In Mali, one of several nations straddling this region, the nomadic Tuaregs have been particularly hard hit, as the grasslands they rely on to feed their cattle are turning into desert. A Berber-speaking Muslim population, the Tuaregs have long faced hostility from the central government in Bamako, once controlled by the French and now by black Africans of Christian or animist faith. With their traditional livelihoods in peril and little assistance forthcoming from the capital, the Tuaregs revolted in January 2012, capturing half of Mali before being driven back into the Sahara by French and other foreign forces (with U.S. logistical and intelligence support).
Consider the events in Syria and Mali previews of what is likely to come later in this century on a far larger scale. As climate change intensifies, bringing not just desertification but rising sea levels in low-lying coastal areas and increasingly devastating heat waves in regions that are already hot, ever more parts of the planet will be rendered less habitable, pushing millions of people into desperate flight.
While the strongest and wealthiest governments, especially in more temperate regions, will be better able to cope with these stresses, expect to see the number of failed states grow dramatically, leading to violence and open warfare over what food, arable land, and shelter remains. In other words, imagine significant parts of the planet in the kind of state that Libya, Syria, and Yemen are in today. Some people will stay and fight to survive; others will migrate, almost assuredly encountering a far more violent version of the hostility we already see toward immigrants and refugees in the lands they head for. The result, inevitably, will be a global epidemic of resource civil wars and resource violence of every sort.
Most of these conflicts will be of an internal, civil character: clan against clan, tribe against tribe, sect against sect. On a climate-changed planet, however, don’t rule out struggles among nations for diminished vital resources — especially access to water. It’s already clear that climate change will reduce the supply of water in many tropical and subtropical regions, jeopardizing the continued pursuit of agriculture, the health and functioning of major cities, and possibly the very sinews of society.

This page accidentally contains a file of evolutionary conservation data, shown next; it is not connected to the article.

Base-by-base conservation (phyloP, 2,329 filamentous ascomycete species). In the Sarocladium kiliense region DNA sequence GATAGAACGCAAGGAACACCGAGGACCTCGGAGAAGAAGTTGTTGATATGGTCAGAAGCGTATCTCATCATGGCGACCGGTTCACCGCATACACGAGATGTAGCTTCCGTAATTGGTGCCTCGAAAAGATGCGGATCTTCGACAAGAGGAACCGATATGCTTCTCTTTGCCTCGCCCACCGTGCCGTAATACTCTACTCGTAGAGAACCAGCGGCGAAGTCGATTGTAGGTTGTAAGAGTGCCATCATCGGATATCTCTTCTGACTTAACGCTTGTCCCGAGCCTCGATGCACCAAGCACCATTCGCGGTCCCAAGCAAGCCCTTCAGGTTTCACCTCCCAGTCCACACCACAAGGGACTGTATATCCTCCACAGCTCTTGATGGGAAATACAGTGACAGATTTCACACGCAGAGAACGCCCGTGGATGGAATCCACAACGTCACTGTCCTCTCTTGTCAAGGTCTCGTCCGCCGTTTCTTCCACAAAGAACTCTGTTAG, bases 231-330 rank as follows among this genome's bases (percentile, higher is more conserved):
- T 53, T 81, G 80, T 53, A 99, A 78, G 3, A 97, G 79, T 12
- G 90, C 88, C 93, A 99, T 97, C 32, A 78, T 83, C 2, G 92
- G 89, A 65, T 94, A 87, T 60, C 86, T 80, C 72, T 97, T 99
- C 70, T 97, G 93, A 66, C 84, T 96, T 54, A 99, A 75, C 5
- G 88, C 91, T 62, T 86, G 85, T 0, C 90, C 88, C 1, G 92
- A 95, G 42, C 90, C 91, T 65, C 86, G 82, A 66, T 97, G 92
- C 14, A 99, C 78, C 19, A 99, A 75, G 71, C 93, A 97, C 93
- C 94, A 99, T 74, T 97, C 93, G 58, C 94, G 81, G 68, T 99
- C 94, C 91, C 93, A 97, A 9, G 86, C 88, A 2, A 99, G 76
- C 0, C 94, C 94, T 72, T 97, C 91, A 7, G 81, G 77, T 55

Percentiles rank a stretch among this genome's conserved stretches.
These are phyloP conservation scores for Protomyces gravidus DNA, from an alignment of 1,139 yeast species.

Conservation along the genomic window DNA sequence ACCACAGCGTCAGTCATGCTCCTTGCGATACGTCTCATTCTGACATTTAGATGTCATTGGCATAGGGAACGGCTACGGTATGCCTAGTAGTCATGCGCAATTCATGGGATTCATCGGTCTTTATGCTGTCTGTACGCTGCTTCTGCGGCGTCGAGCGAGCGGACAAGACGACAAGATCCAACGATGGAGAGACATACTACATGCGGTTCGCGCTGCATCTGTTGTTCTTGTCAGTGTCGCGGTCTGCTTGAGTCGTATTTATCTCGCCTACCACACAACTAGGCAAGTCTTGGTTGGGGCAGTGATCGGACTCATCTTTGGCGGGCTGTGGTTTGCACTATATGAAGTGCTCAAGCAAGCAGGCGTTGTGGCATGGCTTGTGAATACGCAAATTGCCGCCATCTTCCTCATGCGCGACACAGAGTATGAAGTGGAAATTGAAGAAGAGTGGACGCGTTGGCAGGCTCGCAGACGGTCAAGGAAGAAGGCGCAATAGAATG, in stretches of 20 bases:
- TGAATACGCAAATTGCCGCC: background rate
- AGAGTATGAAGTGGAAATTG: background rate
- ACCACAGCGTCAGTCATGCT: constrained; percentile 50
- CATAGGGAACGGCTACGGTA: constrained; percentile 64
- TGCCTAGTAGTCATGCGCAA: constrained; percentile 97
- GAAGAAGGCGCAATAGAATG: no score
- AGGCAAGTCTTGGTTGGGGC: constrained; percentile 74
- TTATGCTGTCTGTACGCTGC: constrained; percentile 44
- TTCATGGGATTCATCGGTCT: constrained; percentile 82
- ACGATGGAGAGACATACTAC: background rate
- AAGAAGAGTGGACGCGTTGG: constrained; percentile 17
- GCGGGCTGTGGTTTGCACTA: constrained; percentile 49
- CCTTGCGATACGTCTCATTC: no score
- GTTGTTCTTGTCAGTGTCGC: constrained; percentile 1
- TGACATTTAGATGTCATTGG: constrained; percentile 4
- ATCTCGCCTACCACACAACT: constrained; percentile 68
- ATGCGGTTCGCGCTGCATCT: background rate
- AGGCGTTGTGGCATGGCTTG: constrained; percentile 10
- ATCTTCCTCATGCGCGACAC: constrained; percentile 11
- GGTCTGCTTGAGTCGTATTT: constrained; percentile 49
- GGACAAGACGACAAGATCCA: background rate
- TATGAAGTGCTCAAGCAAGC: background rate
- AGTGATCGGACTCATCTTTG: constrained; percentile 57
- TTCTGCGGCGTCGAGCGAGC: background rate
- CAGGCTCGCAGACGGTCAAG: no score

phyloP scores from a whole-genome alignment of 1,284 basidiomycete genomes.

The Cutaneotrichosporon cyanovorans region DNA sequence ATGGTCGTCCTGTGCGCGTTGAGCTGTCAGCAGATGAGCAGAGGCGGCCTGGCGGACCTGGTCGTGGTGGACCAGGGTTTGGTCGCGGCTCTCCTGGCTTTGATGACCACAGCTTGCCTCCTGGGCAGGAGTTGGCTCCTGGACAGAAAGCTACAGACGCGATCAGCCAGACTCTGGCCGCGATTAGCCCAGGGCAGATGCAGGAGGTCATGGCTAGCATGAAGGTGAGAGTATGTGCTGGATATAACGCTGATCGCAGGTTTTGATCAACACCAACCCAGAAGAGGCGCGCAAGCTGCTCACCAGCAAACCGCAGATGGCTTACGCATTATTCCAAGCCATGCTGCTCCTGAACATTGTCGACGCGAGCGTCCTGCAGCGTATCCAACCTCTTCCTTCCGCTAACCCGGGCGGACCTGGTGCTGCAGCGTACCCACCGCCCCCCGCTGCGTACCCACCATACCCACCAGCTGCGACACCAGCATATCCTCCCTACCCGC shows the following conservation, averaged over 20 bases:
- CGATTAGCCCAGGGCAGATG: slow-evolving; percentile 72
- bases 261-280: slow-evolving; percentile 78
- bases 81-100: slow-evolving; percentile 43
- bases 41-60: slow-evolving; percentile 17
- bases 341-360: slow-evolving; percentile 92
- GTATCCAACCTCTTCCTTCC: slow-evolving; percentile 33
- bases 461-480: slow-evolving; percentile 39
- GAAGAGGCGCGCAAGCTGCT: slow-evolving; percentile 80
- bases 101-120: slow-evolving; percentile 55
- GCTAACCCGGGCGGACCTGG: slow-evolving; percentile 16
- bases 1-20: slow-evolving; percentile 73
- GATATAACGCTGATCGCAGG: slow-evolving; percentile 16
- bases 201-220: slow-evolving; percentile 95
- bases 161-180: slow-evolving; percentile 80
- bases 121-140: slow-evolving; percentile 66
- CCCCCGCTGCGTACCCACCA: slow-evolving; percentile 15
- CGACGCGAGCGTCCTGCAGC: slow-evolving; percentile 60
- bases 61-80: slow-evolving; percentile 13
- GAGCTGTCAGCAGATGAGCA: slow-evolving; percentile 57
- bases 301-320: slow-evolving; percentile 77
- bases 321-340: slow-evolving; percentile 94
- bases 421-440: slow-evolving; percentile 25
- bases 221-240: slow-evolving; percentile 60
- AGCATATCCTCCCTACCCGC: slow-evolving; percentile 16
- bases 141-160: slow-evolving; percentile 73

The risk of “water wars” will arise when two or more countries depend on the same key water source — the Nile, the Jordan, the Euphrates, the Indus, the Mekong, or other trans-boundary river systems — and one or more of them seek to appropriate a disproportionate share of the ever-shrinking supply of its water. Attempts by countries to build dams and divert the water flow of such riverine systems have already provoked skirmishes and threats of war, as when Turkey and Syria erected dams on the Euphrates, constraining the downstream flow.
One system that has attracted particular concern in this regard is the Brahmaputra River, which originates in China (where it is known as the Yarlung Tsangpo) and passes through India and Bangladesh before emptying into the Indian Ocean. China has already erected one dam on the river and has plans for more, producing considerable unease in India, where the Brahmaputra’s water is vital for agriculture. But what has provoked the most alarm is a Chinese plan to channel water from that river to water-scarce areas in the northern part of that country.